or, Scientist Strike Back.
Just the other day I wrote on the most recent edition of GeoJournal, which had only just published an albeit late September edition, with an in depth forum of articles looking at Al Gore’s movie An Inconvenient Truth.
In it all 6 scientists that took part in the discussion noted that Al Gore had made some missteps scientifically in his rush to make a movie that would raise people to environmental action. And while not one held the same opinion, each was appreciative of what he has done to raise awareness, if not necessarily for his seeming misinterpretation and ignorance of the facts.
Now, Professor Barry Brook, Director of the Research Institute for Climate Change and Sustainability at the University of Adelaide, Australia, has challenged his fellow scientists to take a stand on climate change. He calls for his colleagues to work harder at making the public aware of what he calls the “denialist spin.”
In an opinion piece published last Thursday in the May issue of ‘Australasian Science’, Professor Brook has decided that taking a rational look at the science in front of him is a novelty, fit only for kooks and quacks.
“In climate science and policy, those few apparently well-educated people who continue to deny the now vast body of scientific knowledge and analysis on the causes and consequences of global warming are variously called sceptics, denialists, contrarians, delayers or delusionists. Whatever the label you attach to them, they are all cut of the same anti-intellectual cloth,” Professor Brook writes.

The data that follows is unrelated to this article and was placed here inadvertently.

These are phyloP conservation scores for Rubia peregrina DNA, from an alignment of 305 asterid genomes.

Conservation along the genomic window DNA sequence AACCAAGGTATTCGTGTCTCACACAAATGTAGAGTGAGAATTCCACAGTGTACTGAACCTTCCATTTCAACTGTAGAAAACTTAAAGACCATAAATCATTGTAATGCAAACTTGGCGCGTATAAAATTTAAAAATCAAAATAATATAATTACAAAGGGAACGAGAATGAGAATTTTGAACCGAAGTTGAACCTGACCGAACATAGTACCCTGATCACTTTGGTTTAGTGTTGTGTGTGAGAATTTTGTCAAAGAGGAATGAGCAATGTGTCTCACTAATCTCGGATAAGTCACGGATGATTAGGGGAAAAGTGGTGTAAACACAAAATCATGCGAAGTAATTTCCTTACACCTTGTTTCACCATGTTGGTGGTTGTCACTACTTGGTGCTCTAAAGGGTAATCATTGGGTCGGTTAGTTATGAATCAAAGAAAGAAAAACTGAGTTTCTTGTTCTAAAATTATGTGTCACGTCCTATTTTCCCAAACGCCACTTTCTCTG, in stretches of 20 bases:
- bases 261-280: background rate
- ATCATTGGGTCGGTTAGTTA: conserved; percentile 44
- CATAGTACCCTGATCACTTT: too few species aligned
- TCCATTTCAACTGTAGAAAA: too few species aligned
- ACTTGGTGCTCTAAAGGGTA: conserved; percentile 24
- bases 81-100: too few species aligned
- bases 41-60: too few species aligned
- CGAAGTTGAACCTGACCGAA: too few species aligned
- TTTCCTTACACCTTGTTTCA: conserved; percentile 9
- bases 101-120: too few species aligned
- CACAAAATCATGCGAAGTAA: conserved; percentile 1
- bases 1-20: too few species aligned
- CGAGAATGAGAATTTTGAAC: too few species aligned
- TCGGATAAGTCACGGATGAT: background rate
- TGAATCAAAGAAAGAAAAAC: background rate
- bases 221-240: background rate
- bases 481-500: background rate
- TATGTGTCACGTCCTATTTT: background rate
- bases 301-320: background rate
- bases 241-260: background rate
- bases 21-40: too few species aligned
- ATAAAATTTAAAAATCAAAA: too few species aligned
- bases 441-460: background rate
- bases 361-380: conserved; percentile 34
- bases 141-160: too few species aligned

“Their business is the dissemination of disinformation, doubt and unscientific nonsense. One of their most regular ploys is to leverage the widespread lack of public appreciation of how science operates.”
It seems to me as if Professor Brook has heard what his detractors have been saying – regarding our penchant for politicizing our anthropogenic global warming views – and attempted to turn it on its head. “Some people will attempt to hijack science for political or ideological reasons and in doing so besmirch science’s public image. They are good at doing this, and they often exert a disproportionate influence on policy. Some will simply argue that the Earth is flat because ‘it looks flat’,” he writes.
Now, I’m all for those of us who do believe humans have contributed to the current climate change getting out there and defending ourselves. But, one has to ask, at what point do you simply begin to sound like those you are attacking?
For the record, if you want to know more about what the scientific objects are to climate change and An Inconvenient Truth in specific, I’ll be writing a series over at Mongabay.org this week that will be looking in depth at just those things. (Specific links to follow upon publication of first piece.)
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